HCO3- secretion and CaCO3 precipitation play major roles in intestinal water absorption in marine teleost fish in vivo

Jonathan M. Whittamore, Christopher A. Cooper, Rod W. Wilson

Research output: Contribution to journalArticlepeer-review

36 Scopus citations

Abstract

The intestine of marine teleosts must effectively absorb fluid from ingested seawater to avoid dehydration. This fluid transport has been almost exclusively characterized as driven by NaCl absorption. However, an additional feature of the osmoregulatory role of the intestine is substantial net HCO 3- secretion. This is suggested to drive additional fluid absorption directly (via Cl-/HCO3- exchange) and indirectly by precipitating ingested Ca2+ as CaCO3, thus creating the osmotic gradient for additional fluid absorption. The present study tested this hypothesis by perfusing the intestine of the European flounder in vivo with varying [Ca2+]: 10 (control), 40, and 90 mM. Fractional fluid absorption increased from 47% (control) to 73% (90 mM Ca2+), where almost all secreted HCO3- was excreted as CaCO 3. This additional fluid absorption could not be explained by NaCl cotransport. Instead, a significant positive relationship between Na +-independent fluid absorption and total HCO3- secretion was consistent with the predicted roles for anion exchange and CaCO3 precipitation. Further analysis suggested that Na +-independent fluid absorption could be accounted for by net Cl - and H+ absorption (from Cl-/HCO 3- exchange and CO2 hydration, respectively). There was no evidence to suggest that CaCO3 alone was responsible for driving fluid absorption. However, by preventing the accumulation of luminal Ca2+ it played a vital role by dynamically maintaining a favorable osmotic gradient all along the intestine, which permits substantially higher rates of solute-linked fluid absorption. To overcome the resulting hyperosmotic and highly acidic absorbate, it is proposed that plasma HCO3 - buffers the absorbed H+ (from HCO3 - production), and consequently reduces the osmolarity of the absorbed fluid entering the body.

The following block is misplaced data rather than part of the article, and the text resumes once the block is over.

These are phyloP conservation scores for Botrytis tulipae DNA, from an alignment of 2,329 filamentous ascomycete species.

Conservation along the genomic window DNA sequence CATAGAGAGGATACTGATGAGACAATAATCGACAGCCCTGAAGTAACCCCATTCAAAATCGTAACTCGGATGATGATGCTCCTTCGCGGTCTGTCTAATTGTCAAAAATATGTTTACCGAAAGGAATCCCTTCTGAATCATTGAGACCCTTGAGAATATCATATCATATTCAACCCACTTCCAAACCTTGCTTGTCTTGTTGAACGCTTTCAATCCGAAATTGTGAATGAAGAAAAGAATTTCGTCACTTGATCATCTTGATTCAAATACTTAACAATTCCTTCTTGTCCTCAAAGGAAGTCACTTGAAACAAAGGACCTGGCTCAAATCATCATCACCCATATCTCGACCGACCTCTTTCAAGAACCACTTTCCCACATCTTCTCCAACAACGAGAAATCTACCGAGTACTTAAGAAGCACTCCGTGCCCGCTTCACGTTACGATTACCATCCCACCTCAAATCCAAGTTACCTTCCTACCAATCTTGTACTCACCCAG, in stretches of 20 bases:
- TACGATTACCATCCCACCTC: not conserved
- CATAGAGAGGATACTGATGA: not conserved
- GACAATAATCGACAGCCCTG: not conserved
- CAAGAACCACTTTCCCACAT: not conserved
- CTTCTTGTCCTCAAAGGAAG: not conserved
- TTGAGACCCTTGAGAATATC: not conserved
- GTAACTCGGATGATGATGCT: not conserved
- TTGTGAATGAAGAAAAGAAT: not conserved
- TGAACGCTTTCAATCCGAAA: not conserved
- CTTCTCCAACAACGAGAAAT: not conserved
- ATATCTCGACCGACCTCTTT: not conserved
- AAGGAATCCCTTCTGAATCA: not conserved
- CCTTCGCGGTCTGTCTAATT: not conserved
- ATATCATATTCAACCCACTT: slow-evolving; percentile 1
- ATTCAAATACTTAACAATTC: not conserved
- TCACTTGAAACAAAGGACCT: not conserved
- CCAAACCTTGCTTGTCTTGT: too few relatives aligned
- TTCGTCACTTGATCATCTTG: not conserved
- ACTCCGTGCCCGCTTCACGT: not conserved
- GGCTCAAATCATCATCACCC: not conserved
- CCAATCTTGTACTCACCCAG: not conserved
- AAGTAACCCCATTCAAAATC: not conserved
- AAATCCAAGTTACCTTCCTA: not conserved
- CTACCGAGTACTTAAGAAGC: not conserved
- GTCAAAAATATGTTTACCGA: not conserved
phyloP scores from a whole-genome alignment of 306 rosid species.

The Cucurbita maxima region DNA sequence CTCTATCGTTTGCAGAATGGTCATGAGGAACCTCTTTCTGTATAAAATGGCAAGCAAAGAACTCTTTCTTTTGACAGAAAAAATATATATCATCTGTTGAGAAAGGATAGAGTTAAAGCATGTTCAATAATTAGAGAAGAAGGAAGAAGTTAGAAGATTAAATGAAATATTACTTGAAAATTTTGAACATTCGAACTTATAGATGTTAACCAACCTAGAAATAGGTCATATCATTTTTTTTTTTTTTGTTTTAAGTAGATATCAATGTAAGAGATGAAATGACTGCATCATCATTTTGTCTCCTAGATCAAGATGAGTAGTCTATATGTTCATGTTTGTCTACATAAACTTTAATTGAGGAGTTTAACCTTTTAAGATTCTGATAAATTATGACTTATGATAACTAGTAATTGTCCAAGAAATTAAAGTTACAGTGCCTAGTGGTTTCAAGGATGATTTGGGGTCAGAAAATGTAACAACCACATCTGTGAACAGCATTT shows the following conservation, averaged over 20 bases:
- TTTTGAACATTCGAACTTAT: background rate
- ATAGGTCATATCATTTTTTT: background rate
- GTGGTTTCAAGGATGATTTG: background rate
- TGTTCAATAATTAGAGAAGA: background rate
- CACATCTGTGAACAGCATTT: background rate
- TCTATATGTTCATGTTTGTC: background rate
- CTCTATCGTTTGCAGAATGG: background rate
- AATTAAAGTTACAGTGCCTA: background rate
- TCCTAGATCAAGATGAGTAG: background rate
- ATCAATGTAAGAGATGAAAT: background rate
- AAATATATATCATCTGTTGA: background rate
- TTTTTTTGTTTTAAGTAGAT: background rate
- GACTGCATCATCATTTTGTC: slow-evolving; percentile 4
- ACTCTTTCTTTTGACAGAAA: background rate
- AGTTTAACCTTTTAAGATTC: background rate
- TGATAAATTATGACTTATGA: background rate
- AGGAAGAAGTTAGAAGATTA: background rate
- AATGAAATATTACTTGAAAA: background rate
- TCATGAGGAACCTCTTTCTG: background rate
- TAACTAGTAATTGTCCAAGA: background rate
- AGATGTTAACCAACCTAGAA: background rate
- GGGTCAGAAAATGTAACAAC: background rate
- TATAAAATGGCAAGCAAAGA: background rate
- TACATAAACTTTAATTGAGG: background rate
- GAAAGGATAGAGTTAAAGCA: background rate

Original languageEnglish (US)
Pages (from-to)R877-R886
JournalAmerican Journal of Physiology - Regulatory Integrative and Comparative Physiology
Volume298
Issue number4
DOIs
StatePublished - Apr 2010
Externally publishedYes

Keywords

  • Chloride/bicarbonate exchange
  • In vivo perfusion
  • Osmoregulation

ASJC Scopus subject areas

  • Physiology
  • Physiology (medical)

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